1. I’m always glad to find a fellow teacher, especially of science. I retired from the classroom 9 yrs ago. As you found, I continue with my blog. Thank you for your recent visit and follow. I hope you will find things of interest to you.

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    1. You are welcome. I used to live in Old Saybrook, CT! What a wonderful website you have, and books as well! I am honored that you liked my writing. I am still tentative about it, except for the fact that it brings joy. I look forward to reading more of your work.

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      1. Thanks. I think I detect that you too live along the CT shoreline, i.e., within meeting distance. Looks like we have much in common; perhaps we could grab a breakfast, lunch or an end of day glass of wine together some day. if you would like, why don’t you send me an email at jumpstartjoy@gmail.com?

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    1. I would not say I live a large, open life but I suppose teaching puts me in contact with many people. I am quite an introvert and writing is a huge leap! Your painting have a living quality which I like. I am trying to get people to realize that you can be an artist and understand science too! It is wonderful to find kindred spirits!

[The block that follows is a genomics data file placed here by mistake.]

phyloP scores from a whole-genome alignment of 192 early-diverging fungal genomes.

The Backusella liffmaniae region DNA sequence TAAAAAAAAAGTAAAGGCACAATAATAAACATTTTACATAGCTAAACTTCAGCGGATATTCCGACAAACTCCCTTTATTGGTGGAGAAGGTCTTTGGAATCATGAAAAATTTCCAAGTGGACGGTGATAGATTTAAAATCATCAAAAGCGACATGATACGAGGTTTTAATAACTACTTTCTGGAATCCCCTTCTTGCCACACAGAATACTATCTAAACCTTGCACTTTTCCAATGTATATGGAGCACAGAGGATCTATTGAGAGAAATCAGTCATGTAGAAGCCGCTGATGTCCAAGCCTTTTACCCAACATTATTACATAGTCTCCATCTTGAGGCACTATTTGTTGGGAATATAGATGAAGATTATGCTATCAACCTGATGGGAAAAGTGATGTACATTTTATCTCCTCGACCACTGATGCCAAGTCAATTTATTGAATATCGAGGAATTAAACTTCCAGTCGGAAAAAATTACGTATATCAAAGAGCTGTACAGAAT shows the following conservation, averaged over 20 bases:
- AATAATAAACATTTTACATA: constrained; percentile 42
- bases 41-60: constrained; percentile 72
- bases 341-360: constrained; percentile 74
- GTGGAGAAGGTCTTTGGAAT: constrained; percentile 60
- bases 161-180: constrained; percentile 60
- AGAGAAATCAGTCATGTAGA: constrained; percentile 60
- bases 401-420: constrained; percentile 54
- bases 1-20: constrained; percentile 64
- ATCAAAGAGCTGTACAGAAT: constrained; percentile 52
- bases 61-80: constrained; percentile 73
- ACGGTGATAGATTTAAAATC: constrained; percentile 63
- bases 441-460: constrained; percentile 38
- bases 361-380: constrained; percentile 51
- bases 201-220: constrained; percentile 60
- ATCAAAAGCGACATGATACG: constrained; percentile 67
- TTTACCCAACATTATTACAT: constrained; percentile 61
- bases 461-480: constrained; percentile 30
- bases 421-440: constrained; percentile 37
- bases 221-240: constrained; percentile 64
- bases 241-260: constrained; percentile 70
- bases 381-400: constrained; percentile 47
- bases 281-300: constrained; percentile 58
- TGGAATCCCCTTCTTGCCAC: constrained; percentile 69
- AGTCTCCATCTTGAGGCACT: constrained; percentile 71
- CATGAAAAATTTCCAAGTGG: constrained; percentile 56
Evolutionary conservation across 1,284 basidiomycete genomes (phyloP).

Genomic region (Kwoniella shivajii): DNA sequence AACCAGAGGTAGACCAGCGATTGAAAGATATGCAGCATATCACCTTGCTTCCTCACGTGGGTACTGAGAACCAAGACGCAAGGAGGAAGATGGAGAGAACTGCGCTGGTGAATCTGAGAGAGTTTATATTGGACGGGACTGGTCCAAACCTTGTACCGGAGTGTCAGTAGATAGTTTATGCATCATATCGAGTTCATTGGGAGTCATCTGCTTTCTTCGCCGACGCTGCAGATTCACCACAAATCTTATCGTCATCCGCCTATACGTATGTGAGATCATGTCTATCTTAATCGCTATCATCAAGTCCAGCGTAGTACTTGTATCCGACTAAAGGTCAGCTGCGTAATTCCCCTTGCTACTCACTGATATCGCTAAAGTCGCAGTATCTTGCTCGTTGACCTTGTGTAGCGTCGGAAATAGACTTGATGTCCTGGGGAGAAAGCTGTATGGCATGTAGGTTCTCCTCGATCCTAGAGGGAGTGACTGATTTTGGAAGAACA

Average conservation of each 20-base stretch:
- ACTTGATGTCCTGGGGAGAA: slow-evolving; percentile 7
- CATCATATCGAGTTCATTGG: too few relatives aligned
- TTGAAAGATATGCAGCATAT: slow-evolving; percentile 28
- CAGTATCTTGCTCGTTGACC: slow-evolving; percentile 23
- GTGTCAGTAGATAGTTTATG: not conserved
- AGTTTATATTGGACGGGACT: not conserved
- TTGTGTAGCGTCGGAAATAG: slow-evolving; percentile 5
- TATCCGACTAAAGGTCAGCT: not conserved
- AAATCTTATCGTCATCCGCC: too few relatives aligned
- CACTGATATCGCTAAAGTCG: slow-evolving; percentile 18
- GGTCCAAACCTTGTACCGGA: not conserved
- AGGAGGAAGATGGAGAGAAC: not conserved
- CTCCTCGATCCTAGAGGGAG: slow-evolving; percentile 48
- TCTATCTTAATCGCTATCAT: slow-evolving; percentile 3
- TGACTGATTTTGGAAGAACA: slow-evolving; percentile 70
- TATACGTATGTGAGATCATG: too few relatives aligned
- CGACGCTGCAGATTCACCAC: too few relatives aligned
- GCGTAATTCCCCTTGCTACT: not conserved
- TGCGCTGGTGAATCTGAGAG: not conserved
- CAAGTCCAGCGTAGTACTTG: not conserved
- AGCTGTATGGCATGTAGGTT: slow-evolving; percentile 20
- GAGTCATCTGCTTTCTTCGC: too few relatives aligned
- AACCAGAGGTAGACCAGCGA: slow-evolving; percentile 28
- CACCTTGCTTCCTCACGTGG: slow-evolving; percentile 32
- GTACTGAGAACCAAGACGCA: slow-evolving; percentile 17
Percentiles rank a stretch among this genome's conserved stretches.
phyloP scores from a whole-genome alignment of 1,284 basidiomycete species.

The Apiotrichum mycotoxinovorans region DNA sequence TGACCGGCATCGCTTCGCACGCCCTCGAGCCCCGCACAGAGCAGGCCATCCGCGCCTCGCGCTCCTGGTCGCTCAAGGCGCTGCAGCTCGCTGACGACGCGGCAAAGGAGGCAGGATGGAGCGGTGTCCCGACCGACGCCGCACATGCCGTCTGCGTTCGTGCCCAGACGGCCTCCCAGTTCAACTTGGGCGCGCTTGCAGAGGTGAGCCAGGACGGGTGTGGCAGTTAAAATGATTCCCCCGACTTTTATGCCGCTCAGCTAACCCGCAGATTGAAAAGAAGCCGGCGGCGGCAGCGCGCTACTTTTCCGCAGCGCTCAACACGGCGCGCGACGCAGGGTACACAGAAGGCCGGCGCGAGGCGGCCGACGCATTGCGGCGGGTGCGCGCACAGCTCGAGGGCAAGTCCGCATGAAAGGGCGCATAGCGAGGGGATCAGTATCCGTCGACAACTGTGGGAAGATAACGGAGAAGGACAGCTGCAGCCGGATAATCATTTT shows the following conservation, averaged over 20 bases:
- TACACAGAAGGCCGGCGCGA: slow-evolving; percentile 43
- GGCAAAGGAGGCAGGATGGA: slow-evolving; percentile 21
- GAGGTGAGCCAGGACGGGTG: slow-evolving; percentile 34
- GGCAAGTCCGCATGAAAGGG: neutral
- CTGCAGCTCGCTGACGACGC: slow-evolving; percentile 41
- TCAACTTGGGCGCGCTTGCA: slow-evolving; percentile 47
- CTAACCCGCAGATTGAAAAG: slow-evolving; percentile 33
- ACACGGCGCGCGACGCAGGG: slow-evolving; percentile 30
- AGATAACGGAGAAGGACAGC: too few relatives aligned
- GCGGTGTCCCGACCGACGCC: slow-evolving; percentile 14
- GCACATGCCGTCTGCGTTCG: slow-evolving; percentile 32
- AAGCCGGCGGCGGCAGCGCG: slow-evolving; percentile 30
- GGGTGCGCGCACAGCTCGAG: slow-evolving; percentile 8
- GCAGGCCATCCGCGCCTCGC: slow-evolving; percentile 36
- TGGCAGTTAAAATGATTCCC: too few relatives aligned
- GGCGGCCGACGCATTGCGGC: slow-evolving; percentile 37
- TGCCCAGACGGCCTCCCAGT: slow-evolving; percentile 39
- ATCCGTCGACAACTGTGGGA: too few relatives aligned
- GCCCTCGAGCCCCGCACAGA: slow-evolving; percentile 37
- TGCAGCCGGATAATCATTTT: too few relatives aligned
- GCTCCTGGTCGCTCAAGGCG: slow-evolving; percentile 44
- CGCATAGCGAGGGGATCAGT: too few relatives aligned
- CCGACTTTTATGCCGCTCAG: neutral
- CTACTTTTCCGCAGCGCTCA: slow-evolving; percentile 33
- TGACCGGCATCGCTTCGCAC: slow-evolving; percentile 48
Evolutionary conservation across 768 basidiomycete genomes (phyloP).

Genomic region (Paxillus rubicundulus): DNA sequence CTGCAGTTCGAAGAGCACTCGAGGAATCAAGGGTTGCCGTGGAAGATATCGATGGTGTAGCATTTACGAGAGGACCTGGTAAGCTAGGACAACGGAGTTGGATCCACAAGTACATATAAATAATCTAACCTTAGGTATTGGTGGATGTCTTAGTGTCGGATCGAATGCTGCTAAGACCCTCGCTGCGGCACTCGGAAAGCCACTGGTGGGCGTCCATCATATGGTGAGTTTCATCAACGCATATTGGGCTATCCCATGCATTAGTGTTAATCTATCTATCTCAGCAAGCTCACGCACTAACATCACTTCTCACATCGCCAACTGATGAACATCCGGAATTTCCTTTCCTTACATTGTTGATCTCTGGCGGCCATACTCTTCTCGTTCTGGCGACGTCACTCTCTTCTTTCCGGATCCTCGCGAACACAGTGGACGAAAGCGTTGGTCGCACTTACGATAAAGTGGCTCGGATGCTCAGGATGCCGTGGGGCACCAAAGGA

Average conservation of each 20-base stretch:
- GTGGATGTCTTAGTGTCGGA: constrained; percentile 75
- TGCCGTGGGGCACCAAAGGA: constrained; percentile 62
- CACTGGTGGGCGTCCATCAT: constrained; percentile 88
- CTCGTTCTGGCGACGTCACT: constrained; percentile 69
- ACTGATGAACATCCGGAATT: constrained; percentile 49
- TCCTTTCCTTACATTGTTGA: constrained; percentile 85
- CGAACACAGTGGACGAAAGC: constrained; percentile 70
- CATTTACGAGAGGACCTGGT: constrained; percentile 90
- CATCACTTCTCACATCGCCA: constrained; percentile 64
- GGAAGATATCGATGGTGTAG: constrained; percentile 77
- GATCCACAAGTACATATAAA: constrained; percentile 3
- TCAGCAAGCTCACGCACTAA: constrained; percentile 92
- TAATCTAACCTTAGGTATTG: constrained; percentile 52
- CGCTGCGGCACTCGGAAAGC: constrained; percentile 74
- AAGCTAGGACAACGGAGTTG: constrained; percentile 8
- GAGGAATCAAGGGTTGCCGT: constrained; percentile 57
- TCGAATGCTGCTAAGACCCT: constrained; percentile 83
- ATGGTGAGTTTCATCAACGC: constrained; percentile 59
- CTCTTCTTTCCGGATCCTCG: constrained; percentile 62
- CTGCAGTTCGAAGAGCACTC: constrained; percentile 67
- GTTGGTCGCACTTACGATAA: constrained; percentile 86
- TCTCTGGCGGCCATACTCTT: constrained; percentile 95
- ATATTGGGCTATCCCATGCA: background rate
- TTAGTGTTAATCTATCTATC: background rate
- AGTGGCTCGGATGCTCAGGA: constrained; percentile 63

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  2. Dear Maria,
    I wonder how you came upon my blog…but I’m glad you did! I love “Reflections on Existence.” I was recently reminded of Socrates’s statement that “an un-examined life is not worth living.” You seem to have said it in another way. I’m looking forward to your posts.
    Most Sincerely,
    Ann

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    1. I had been searching for blogs about hiking and walking and yours came up. I found it so relaxing to read about the places you visited. It was delightful. I am happy to have found your blog and to participate in a virtual adventure!

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  3. Why did you homeschool your boys? If you have already written about that in a post, please link it. I’m curious because although I enjoyed school very much as a child, I do believe public school had much to do with drifting away from God.